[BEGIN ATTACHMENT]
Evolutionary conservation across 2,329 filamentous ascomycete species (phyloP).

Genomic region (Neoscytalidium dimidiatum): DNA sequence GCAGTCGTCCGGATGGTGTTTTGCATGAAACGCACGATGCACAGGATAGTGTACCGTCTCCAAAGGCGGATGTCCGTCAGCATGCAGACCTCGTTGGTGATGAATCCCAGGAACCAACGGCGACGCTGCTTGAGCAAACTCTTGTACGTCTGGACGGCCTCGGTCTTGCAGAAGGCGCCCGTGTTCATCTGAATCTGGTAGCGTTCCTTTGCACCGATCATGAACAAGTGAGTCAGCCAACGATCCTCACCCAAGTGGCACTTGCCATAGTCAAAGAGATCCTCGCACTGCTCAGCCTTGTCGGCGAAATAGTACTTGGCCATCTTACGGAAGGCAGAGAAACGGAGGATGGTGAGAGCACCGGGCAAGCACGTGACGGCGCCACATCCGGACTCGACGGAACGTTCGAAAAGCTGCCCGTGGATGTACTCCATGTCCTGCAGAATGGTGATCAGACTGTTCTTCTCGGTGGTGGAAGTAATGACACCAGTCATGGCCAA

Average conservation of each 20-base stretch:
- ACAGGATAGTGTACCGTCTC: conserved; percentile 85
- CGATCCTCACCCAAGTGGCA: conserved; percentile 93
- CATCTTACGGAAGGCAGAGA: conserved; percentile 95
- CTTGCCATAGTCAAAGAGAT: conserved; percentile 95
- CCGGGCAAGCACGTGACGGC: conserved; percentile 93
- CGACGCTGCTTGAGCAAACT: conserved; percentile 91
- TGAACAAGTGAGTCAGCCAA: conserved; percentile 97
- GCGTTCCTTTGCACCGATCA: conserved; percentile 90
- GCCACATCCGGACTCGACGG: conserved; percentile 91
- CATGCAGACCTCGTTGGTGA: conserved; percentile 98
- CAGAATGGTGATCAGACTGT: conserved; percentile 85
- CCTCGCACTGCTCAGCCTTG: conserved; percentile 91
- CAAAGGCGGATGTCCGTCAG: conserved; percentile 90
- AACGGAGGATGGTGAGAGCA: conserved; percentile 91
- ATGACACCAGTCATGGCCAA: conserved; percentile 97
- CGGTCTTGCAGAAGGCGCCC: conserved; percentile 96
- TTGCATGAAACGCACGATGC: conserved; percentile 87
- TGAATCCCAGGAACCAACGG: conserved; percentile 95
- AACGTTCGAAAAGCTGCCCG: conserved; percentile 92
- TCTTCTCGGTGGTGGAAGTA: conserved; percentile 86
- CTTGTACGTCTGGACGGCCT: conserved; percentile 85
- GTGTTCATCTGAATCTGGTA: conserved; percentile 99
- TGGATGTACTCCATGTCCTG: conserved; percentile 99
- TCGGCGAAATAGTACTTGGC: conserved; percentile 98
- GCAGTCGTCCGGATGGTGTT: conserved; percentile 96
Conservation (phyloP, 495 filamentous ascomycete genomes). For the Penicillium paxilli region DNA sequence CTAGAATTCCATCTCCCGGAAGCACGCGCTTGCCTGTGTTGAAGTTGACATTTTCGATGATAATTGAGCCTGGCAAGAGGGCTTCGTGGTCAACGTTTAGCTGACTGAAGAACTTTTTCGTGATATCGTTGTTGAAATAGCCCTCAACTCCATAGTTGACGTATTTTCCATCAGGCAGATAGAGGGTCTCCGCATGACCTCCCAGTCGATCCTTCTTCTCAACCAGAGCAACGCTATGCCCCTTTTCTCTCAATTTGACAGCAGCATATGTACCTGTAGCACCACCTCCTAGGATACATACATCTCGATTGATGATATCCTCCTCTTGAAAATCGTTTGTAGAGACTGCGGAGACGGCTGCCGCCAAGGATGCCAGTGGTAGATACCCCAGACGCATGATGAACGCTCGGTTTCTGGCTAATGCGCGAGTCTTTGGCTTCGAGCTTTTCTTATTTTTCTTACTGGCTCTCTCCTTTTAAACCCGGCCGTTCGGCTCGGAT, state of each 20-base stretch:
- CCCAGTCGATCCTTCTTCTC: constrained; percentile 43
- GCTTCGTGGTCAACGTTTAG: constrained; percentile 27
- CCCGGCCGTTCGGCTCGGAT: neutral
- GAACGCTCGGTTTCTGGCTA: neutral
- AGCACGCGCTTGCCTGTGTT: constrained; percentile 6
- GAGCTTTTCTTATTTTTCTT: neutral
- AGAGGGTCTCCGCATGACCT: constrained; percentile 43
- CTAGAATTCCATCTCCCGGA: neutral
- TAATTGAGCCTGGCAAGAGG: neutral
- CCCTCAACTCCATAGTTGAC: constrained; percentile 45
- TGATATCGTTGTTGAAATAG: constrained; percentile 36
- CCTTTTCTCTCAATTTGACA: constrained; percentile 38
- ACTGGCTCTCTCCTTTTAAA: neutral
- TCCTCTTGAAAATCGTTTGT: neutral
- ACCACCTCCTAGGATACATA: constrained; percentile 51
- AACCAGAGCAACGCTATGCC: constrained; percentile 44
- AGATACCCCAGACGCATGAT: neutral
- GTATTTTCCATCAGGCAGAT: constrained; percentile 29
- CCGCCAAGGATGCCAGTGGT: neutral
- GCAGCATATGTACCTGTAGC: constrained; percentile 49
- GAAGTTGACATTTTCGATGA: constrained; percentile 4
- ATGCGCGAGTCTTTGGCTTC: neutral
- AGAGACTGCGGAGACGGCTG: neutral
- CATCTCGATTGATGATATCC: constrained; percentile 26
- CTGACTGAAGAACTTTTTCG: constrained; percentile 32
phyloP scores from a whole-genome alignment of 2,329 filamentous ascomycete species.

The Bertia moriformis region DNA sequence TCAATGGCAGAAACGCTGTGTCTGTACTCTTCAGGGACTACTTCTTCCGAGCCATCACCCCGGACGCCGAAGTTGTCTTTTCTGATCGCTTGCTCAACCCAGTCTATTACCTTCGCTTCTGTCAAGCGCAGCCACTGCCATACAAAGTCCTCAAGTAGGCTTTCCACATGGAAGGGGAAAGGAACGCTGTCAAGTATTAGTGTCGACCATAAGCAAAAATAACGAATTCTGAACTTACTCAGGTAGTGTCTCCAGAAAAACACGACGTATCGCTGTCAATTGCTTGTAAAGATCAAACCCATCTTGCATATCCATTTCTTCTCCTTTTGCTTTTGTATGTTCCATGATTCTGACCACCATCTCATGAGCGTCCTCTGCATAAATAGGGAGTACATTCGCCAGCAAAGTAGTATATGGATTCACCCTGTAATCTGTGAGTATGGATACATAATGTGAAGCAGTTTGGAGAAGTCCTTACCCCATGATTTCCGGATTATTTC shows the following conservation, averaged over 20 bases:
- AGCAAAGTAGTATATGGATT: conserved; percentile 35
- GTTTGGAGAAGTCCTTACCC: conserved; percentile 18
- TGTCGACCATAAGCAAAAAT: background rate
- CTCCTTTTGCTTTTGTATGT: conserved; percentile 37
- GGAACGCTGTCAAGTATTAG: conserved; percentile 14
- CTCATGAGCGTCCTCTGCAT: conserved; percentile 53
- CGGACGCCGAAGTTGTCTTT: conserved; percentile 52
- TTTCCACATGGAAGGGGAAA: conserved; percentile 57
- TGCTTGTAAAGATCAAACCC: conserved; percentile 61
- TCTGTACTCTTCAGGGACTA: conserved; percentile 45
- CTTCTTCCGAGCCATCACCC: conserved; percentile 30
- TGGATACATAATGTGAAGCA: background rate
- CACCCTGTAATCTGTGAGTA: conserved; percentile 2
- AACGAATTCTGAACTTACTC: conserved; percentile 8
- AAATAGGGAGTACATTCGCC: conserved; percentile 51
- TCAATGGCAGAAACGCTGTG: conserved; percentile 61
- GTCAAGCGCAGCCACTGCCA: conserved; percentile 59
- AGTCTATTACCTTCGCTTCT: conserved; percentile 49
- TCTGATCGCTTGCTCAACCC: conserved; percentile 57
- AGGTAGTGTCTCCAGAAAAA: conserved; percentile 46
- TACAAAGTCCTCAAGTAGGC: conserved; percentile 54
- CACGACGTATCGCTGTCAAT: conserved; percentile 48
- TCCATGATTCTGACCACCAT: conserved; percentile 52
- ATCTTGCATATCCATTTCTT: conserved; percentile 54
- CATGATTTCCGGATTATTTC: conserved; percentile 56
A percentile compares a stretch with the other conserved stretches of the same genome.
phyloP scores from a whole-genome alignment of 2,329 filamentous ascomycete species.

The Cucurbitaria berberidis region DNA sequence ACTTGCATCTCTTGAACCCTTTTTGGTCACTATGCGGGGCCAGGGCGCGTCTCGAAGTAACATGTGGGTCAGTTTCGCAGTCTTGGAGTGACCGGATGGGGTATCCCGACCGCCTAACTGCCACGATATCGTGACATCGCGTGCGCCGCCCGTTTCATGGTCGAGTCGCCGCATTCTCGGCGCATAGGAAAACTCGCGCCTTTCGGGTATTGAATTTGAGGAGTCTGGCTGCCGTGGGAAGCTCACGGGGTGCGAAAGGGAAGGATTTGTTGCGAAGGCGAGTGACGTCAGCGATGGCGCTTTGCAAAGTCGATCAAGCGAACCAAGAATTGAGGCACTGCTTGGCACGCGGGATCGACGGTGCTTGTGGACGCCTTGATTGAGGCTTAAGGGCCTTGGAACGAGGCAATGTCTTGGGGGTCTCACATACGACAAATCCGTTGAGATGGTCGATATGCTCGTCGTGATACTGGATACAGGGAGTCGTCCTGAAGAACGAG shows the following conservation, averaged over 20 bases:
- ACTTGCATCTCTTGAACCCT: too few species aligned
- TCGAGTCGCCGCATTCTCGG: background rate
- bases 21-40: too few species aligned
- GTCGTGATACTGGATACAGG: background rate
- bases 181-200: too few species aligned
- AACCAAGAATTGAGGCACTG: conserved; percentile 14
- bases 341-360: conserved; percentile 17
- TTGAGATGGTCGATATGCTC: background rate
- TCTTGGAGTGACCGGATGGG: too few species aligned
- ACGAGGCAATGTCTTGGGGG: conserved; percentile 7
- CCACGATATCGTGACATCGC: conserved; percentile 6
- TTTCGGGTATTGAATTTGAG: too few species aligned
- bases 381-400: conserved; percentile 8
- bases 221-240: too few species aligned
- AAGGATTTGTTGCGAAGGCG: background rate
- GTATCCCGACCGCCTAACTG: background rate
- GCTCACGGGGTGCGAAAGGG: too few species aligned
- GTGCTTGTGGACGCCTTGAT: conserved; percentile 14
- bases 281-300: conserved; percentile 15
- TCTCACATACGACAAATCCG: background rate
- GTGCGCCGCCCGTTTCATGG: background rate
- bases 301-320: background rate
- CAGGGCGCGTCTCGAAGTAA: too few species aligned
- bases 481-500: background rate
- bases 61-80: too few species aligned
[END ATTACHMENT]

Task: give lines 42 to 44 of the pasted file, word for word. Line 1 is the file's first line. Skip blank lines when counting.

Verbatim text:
- ACTGGCTCTCTCCTTTTAAA: neutral
- TCCTCTTGAAAATCGTTTGT: neutral
- ACCACCTCCTAGGATACATA: constrained; percentile 51